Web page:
Livin’ la vida seca — the election dry law takes effect in Venezuela

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CARACAS, Venezuela — Imagine that following former prime minister Margaret Thatcher’s death last week, the United Kingdom implemented a week-long period banning the sale of alcohol.Venezuela Flag Icon

Or that in the weekend leading up to the 2012 U.S. presidential election, Americans would be unable to find a drink, forcing Americans to  become public teetotalers.

But Friday night at 6 p.m., that’s exactly what happened in Venezuela in advance of the presidential election on Sunday — the ley seca takes effect, which means that no alcohol can be sold publicly in the country, through at least next Monday.  It’s the third time in five weeks that the ley seca has been in effect — thirsty Venezuelans were out of luck for a week following the death of former president Hugo Chávez, and they were out of luck again during semana santa, the Holy Week.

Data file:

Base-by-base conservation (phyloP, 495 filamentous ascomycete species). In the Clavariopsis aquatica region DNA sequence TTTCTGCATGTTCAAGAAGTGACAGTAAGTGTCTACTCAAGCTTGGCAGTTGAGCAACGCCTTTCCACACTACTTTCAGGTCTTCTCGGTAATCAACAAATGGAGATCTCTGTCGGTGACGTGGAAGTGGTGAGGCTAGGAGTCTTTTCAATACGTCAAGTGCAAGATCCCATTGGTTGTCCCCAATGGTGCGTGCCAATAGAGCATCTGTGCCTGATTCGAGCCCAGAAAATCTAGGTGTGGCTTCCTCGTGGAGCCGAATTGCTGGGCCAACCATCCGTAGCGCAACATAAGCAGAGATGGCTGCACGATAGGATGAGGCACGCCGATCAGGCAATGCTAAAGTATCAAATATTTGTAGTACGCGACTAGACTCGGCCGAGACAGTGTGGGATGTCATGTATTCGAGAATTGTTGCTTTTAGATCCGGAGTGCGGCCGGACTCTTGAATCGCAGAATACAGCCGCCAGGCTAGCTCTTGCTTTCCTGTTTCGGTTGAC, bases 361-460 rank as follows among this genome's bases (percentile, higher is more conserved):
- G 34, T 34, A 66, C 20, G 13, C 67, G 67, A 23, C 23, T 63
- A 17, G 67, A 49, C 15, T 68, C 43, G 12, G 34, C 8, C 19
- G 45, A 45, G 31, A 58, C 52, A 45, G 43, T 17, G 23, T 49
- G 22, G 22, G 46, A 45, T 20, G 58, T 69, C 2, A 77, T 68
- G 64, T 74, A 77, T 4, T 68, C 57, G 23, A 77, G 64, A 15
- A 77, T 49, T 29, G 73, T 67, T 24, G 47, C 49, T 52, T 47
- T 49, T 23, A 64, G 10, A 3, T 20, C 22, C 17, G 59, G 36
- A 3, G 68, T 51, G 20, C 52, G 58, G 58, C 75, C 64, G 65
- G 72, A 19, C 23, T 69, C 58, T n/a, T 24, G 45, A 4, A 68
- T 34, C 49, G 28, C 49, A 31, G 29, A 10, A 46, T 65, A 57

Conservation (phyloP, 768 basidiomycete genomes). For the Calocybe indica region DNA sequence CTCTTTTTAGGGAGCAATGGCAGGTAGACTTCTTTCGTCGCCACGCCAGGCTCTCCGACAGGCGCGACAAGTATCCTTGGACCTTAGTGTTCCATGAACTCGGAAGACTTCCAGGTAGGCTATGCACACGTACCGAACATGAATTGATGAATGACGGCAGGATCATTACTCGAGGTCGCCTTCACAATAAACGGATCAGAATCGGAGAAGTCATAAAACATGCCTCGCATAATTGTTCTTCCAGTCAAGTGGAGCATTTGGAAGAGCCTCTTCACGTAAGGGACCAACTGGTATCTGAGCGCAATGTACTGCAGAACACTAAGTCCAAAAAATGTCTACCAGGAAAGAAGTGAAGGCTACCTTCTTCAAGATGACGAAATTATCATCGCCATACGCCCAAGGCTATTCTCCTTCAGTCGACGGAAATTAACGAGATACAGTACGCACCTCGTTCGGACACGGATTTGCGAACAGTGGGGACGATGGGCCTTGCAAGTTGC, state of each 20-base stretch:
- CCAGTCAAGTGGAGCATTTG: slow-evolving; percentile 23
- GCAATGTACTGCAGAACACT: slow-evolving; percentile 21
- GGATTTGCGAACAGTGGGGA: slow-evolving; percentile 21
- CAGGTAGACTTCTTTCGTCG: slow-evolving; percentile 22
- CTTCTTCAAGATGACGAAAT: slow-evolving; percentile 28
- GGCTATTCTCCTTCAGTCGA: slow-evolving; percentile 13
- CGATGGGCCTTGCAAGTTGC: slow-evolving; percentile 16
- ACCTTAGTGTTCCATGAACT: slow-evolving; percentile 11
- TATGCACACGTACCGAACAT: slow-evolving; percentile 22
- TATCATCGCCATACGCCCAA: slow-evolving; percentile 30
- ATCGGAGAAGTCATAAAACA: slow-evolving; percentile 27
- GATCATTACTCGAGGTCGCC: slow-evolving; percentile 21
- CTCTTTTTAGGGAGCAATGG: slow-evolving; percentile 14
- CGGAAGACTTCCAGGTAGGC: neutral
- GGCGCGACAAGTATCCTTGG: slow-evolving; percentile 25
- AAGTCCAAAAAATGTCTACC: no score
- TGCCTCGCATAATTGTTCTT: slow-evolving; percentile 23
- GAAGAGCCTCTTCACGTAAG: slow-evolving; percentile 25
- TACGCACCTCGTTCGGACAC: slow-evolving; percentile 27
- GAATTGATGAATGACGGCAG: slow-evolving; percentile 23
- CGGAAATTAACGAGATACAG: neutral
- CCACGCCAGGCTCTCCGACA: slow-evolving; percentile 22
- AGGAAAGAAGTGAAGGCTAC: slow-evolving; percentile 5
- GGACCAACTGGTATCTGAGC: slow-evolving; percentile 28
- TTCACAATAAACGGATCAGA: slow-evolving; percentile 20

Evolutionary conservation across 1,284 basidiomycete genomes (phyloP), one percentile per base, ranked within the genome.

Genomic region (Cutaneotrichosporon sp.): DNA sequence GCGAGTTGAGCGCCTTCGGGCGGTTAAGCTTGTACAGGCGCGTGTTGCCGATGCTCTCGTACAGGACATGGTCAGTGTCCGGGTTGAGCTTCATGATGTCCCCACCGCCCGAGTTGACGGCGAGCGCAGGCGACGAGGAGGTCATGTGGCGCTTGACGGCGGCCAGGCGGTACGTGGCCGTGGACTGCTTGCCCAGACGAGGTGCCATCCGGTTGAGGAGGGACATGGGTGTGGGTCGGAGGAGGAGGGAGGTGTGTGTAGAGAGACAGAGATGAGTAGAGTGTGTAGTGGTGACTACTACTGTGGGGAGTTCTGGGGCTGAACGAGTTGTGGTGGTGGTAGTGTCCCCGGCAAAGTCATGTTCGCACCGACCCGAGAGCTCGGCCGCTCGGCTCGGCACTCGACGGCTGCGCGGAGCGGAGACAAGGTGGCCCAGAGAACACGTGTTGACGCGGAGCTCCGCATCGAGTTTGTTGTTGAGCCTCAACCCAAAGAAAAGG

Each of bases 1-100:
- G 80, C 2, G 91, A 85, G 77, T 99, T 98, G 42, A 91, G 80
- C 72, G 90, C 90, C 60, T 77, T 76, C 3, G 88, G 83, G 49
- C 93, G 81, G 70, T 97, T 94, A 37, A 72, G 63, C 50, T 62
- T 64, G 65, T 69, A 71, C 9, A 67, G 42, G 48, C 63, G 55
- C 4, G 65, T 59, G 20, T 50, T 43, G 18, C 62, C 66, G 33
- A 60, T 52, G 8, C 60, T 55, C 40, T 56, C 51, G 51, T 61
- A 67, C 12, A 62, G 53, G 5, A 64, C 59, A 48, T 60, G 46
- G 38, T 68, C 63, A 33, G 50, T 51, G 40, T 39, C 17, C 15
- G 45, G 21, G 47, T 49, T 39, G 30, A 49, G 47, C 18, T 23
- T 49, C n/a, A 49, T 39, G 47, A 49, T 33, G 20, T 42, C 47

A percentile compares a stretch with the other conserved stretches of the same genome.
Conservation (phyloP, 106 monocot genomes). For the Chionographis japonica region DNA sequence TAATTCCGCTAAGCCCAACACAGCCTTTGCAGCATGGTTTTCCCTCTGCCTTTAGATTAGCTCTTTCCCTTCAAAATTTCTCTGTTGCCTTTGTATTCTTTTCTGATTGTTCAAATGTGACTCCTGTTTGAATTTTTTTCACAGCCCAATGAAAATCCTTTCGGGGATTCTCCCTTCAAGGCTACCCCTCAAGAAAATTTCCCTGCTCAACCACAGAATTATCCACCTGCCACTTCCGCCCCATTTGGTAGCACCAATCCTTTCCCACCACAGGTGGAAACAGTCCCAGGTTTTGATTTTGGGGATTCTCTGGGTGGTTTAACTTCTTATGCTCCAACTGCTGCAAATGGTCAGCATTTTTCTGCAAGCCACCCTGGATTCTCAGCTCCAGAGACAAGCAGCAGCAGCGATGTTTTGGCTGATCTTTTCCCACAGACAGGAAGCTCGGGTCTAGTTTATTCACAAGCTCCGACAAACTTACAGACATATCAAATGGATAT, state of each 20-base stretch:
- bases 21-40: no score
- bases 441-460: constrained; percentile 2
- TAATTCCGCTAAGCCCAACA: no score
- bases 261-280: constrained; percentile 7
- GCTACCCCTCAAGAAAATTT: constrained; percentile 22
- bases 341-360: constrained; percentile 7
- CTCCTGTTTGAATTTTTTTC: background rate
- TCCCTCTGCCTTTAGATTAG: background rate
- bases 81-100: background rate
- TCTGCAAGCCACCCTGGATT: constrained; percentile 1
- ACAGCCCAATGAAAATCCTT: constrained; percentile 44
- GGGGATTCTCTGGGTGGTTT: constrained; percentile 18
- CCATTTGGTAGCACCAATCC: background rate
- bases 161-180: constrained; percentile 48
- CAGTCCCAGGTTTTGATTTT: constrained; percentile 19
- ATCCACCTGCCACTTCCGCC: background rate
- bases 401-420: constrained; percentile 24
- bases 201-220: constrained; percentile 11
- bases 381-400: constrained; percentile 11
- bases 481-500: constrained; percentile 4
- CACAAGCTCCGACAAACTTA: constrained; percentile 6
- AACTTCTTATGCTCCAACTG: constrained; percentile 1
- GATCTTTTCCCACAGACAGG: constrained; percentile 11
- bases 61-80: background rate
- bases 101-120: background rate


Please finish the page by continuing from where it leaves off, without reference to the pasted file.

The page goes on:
In Venezuela, though, it’s just another obstacle to be overcome.  In a country where the official exchange rate between dollars and bolívares and the black market rate can be up to 400% different, there will certainly be a way around

So around 6 p.m. tonight, if you were grabbing beers at a corner bar, for instance, your bartender might have switched out your bottle of beer into a more discrete, opaque cup.  Venezuelans, especially, have practice getting around laws where economic incentives make breaking the law more efficient than upholding it.  Prohibition in the United States in the 1920s, and really, the ‘war on drugs’ in the past 40 years in Latin America and the United States are illustrative.

Though in a country of perfectly fine aged dark rum, Venezuela is one of the world’s top whisky importers and imbibers, I withhold any judgment as to Venezuelan taste.

So bottoms up — and happy election weekend!

Photo credit to Kevin Lees — Caracas, Venezuela, April 2013.

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